Ecosystem key to human health

Ecosystem key to human health

The UN Decade on Ecosystem Restoration is a rallying cry for the protection and revival of ecosystems around the world

Representative Image. Credit: iStock Photo

Every year, June 5 is observed as World Environment Day to create awareness about environmental protection. It offers a global platform for advancing discourse, articulating and advocating actions and inspiring positive change towards environmental issues affecting our entire planet. It reminds us that we humans are not alone on this planet. A huge biological ecosystem co-exists with humans. Ecosystems and their biodiversity form the basis for economic growth, sustainable development and human wellbeing.

The theme for World Environment Day 2021 is ‘ecosystem restoration’, which emphasises a re-imagination, re-creation and restoration of our ecosystem. The day will also mark the launch of the ‘UN Decade on Ecosystem Restoration 2021-2030’. In the next decade, the United Nations, with the support of countries, partners and people, will focus on preventing, halting and reversing the loss of degraded natural ecosystems.

Ecosystems support all life on earth. Healthy ecosystems enhance livelihoods, protect the climate, and maintain biodiversity. The wellbeing of the human population in the coming decades will depend on conservation and restoration of ecosystems, thereby contributing to sustainable development. Deciphering the connection between ecosystem restoration, climate change, food and nutrition security, ‘One Health’ and sustainable development is important for protecting our future.

These issues are interconnected and interdependent. For instance, we live in a world where food systems are threatening the environment and environmental degradation from a variety of sources is threatening food systems. There are clear linkages and pathways linking ecosystem degradation, climate change and human health.

Rapid and potentially irreversible climate change poses a direct threat to human health. Extreme changes in the weather and environment can increase existing health problems, as well as create new ones. These include physical and mental effects of heat, vector-borne diseases, water-borne diseases, air pollution, extreme weather events, increased risk of chronic diseases and impact on food and nutrition security. This is also reflected in the concept and approach of ‘One Health’, which recognises that the health and wellbeing of humans, animals and the environment are intricately linked to each other.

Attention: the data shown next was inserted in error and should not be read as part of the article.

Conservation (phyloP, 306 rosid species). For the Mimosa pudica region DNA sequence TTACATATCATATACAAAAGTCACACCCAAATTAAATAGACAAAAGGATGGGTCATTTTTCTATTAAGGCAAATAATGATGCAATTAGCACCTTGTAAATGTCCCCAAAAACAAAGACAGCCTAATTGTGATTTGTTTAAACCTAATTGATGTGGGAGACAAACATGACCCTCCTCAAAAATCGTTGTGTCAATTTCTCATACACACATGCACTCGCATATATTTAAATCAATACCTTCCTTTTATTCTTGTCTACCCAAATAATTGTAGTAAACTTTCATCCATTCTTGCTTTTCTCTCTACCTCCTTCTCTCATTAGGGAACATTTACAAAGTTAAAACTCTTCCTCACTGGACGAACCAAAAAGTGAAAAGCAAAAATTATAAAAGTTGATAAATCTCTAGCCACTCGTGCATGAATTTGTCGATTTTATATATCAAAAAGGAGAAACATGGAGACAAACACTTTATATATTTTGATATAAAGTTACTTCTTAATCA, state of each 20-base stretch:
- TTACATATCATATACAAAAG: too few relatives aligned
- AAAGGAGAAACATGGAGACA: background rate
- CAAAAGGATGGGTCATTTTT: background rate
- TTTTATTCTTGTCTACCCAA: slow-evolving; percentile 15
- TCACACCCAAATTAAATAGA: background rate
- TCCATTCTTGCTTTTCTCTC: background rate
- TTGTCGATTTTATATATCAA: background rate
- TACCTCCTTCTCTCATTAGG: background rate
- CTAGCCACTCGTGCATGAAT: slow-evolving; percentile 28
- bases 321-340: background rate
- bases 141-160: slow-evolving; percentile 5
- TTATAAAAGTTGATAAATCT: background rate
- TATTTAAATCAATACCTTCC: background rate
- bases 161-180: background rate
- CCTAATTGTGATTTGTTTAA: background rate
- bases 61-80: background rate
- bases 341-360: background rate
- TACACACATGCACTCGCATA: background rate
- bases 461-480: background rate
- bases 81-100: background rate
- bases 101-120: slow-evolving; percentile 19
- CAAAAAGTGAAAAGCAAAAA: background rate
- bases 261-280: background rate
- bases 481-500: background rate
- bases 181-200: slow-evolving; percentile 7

One Health is a collaborative, multi-sectoral and transdisciplinary approach — working at the local, regional, national and global levels — with the goal of achieving optimal health outcomes recognising the interconnection between people, animals, plants, and their shared environment. It involves breaking down the silos between animal health, environment, and human health so that we can track diseases wherever they are found and help prevent and swiftly respond to outbreaks. A large number of infectious diseases are zoonotic, which means they originate in animals and are subsequently transmitted to humans. Worldwide, nearly 75% of all human infectious diseases that emerged in the past three decades originated in animals. Between SARS in 2002 and Covid-19, there were epidemics of MERS, Ebola, Zika, avian flu and swine flu.